“It’s a great honor to be part of that. It’s a great honor to catch a whale,” Oomittuk said.

Often boys will take their first run on the boat as teenagers. Before that they’ll do support work, helping out the crew. Hunters use motorized boats in place of skin boats depending on the ice conditions and the location of the whales.

Dimitri Dirks, 12, waits in a whaling camp while hunting beluga and bowhead whale. Shortly before this photo was taken, he killed his first grizzly bear, dropping the animal in one shot after his dad missed.
Nathaniel Wilder
Floyd Oktollik of the 67 whaling crew harpoons a bowhead whale. It wasn't the first harpoon in the whale, but a necessary step to help kill it and claim a share of the meat.
Nathaniel Wilder

If conditions are right for umiaks, crew members, wearing white canvas jackets, paddle the white skin boats, sometimes breaking through thin ice, looking for bowheads as the animals rise to breathe. Once they see one, they have to move toward it as quietly as they can. They must get within several feet to harpoon. The designated harpooner makes the strike. The whalers usually rely on a harpoon with an explosive core that can kill the whale quickly.

“After that, there’s a lot of shouts of joy in the boat,” said Eddie Lisbourne, who has hunted bowheads for more than 40 years. “There is a lot of hollering. Maybe a few tears on some of the guys. It’s a good feeling.”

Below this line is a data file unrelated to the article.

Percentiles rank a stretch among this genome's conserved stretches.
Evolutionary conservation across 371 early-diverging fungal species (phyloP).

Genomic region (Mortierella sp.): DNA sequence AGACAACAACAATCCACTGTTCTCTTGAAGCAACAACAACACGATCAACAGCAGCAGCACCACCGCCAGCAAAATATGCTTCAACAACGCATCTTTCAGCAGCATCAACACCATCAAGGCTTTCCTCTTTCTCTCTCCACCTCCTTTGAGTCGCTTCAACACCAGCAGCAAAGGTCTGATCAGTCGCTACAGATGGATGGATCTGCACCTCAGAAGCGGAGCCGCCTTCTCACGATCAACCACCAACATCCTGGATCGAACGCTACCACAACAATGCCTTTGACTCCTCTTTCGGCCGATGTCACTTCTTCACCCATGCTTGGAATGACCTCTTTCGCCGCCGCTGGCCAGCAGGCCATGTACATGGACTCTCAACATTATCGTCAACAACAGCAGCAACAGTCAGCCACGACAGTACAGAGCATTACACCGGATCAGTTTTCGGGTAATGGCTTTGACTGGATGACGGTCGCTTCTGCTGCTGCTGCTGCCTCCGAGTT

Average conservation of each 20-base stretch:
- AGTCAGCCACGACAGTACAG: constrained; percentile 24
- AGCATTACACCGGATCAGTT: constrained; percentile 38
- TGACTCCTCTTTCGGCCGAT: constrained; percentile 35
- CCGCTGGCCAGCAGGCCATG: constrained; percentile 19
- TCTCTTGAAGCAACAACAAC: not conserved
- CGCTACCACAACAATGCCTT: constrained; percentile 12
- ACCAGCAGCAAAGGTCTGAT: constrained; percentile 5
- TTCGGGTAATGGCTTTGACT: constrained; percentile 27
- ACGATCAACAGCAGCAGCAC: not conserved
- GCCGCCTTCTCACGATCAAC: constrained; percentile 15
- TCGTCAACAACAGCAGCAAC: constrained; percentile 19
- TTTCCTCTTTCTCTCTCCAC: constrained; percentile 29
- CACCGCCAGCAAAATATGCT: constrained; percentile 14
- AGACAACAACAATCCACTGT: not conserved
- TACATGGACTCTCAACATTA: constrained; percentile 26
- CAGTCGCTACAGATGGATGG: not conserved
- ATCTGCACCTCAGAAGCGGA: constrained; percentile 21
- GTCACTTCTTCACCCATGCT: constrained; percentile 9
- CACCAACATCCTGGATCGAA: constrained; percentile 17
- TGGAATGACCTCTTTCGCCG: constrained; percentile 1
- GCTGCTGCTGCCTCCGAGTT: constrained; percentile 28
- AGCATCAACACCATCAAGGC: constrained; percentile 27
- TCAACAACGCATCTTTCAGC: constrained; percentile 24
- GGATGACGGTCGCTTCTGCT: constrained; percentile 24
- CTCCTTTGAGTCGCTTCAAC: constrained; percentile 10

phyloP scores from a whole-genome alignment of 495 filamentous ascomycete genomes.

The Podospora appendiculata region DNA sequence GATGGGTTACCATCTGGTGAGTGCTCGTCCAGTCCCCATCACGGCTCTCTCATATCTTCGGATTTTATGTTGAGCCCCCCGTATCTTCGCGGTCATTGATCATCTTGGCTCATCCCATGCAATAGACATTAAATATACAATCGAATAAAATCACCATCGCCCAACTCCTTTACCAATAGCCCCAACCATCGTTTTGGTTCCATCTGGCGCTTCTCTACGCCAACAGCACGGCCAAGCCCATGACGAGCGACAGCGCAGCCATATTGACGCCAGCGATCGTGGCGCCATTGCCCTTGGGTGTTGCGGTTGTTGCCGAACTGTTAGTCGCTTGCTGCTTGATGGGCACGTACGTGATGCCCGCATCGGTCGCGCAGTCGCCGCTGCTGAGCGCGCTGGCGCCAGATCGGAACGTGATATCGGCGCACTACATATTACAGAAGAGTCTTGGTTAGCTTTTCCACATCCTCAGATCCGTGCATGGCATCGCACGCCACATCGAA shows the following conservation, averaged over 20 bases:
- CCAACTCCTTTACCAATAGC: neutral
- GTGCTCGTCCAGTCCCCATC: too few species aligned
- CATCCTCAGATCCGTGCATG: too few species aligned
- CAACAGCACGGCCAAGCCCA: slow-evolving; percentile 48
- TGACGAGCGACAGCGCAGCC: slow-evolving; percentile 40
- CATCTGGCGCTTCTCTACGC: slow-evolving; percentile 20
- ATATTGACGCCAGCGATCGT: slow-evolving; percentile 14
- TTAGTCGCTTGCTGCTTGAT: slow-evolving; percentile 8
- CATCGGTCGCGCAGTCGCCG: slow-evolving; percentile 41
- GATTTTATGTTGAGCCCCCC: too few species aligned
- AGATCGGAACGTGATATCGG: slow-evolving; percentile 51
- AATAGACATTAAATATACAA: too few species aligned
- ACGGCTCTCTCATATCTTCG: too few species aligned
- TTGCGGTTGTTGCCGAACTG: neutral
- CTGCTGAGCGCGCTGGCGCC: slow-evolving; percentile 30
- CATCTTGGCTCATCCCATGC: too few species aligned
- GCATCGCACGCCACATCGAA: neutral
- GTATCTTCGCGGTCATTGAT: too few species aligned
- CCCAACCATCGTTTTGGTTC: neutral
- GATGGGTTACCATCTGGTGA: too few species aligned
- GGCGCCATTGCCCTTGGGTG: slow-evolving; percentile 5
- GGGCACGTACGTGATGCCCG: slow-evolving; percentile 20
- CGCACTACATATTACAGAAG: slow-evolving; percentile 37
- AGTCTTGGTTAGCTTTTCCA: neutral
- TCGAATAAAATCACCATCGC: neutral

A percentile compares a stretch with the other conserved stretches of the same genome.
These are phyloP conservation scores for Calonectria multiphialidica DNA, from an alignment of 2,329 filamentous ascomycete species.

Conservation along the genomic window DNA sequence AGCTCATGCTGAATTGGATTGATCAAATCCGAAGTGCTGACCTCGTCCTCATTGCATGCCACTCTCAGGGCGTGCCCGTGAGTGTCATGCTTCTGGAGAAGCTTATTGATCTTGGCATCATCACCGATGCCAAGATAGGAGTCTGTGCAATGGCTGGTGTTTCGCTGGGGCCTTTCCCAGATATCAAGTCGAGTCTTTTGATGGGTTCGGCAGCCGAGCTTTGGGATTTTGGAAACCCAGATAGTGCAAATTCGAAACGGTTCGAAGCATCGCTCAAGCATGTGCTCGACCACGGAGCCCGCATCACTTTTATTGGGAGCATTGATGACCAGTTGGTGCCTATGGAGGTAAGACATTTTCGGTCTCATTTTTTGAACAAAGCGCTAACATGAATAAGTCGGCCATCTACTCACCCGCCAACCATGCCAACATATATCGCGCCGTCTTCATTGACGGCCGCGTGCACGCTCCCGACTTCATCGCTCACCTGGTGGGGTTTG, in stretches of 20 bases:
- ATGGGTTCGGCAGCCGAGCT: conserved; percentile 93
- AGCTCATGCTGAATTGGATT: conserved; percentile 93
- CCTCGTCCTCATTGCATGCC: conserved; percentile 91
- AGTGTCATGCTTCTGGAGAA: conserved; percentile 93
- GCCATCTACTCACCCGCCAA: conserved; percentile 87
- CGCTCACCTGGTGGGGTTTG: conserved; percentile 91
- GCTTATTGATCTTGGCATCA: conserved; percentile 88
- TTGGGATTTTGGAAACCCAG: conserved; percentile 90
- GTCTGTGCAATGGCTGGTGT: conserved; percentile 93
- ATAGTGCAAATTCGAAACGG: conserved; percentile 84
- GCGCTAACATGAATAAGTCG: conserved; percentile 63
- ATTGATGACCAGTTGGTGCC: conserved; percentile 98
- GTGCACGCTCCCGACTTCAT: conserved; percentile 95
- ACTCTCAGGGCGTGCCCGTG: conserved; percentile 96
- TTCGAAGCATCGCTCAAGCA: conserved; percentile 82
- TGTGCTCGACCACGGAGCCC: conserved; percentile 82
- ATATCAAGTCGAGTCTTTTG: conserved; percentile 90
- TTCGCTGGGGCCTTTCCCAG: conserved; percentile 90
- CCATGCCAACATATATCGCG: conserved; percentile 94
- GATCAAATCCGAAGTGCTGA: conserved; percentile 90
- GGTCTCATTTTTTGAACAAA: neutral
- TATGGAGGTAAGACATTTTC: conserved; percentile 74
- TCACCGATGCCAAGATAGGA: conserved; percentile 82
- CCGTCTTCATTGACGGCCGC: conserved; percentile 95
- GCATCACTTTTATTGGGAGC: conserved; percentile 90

Then comes the task of hauling the massive animal in and butchering it. Hunters use the village block and tackle to get the whale out of the water.

“They call all the guys on one rope. Everybody grabs this rope, pulling it,” Lisbourne said. “It’s hard work, but everybody is working together.”

Crew members tie a block and tackle system to a whale's tail to get it ashore.
Nathaniel Wilder
Aaron Oktollik cuts up a share of muktuk and oochik (whale tongue) in his living room.
Nathaniel Wilder

Once the whale is on shore, they go to town to ring the church bell. And everyone comes to see. Then begins the cutting and distribution of meat. Parts of the whale are designated as shares for the families of the whaling captain and crew. Villagers all wait for a mouthful as well. Fresh whale tastes marine and slightly herbal, like dried seaweed. Its texture depends. Many cuts are dense and chewy.

“Everybody will have a taste,” Lisbourne said. Other parts of the whale are fermented, frozen, aged and put into ice cellars, which are carved into the permafrost. Whale is served to the community at Thanksgiving, Christmas, at the end of whaling season feast in the spring and in the fall, when the first ice forms.

“It’s in our tradition, it’s our heritage, it’s the way our forefathers did it to feed the community, to eat,” Oktollik said.